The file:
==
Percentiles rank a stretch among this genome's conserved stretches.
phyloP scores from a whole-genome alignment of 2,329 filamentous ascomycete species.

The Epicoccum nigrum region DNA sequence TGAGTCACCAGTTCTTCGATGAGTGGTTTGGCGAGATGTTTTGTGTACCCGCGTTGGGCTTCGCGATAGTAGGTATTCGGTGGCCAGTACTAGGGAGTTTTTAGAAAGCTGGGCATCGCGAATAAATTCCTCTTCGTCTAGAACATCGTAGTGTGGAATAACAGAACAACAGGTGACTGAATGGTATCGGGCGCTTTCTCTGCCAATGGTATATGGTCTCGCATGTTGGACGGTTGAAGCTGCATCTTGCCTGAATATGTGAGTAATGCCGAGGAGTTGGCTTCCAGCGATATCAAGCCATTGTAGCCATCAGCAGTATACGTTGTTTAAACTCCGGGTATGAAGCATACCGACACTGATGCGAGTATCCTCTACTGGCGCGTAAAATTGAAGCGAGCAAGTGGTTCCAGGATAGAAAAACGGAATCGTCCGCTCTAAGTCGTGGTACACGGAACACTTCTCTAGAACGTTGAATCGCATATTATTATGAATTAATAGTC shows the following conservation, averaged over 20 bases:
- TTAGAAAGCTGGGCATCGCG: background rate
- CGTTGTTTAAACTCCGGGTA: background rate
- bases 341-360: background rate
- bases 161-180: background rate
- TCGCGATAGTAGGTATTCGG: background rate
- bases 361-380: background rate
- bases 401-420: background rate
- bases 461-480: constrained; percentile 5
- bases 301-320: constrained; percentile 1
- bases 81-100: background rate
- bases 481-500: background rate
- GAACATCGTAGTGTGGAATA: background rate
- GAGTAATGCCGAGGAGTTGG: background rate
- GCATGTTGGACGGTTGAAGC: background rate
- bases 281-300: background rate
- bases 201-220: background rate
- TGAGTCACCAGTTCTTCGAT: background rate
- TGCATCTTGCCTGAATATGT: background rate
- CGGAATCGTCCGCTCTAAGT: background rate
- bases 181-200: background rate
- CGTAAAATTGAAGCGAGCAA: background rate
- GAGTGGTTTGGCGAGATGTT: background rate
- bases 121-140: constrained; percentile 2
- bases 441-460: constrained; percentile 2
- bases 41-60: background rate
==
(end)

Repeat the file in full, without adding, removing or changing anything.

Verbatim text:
Percentiles rank a stretch among this genome's conserved stretches.
phyloP scores from a whole-genome alignment of 2,329 filamentous ascomycete species.

The Epicoccum nigrum region DNA sequence TGAGTCACCAGTTCTTCGATGAGTGGTTTGGCGAGATGTTTTGTGTACCCGCGTTGGGCTTCGCGATAGTAGGTATTCGGTGGCCAGTACTAGGGAGTTTTTAGAAAGCTGGGCATCGCGAATAAATTCCTCTTCGTCTAGAACATCGTAGTGTGGAATAACAGAACAACAGGTGACTGAATGGTATCGGGCGCTTTCTCTGCCAATGGTATATGGTCTCGCATGTTGGACGGTTGAAGCTGCATCTTGCCTGAATATGTGAGTAATGCCGAGGAGTTGGCTTCCAGCGATATCAAGCCATTGTAGCCATCAGCAGTATACGTTGTTTAAACTCCGGGTATGAAGCATACCGACACTGATGCGAGTATCCTCTACTGGCGCGTAAAATTGAAGCGAGCAAGTGGTTCCAGGATAGAAAAACGGAATCGTCCGCTCTAAGTCGTGGTACACGGAACACTTCTCTAGAACGTTGAATCGCATATTATTATGAATTAATAGTC shows the following conservation, averaged over 20 bases:
- TTAGAAAGCTGGGCATCGCG: background rate
- CGTTGTTTAAACTCCGGGTA: background rate
- bases 341-360: background rate
- bases 161-180: background rate
- TCGCGATAGTAGGTATTCGG: background rate
- bases 361-380: background rate
- bases 401-420: background rate
- bases 461-480: constrained; percentile 5
- bases 301-320: constrained; percentile 1
- bases 81-100: background rate
- bases 481-500: background rate
- GAACATCGTAGTGTGGAATA: background rate
- GAGTAATGCCGAGGAGTTGG: background rate
- GCATGTTGGACGGTTGAAGC: background rate
- bases 281-300: background rate
- bases 201-220: background rate
- TGAGTCACCAGTTCTTCGAT: background rate
- TGCATCTTGCCTGAATATGT: background rate
- CGGAATCGTCCGCTCTAAGT: background rate
- bases 181-200: background rate
- CGTAAAATTGAAGCGAGCAA: background rate
- GAGTGGTTTGGCGAGATGTT: background rate
- bases 121-140: constrained; percentile 2
- bases 441-460: constrained; percentile 2
- bases 41-60: background rate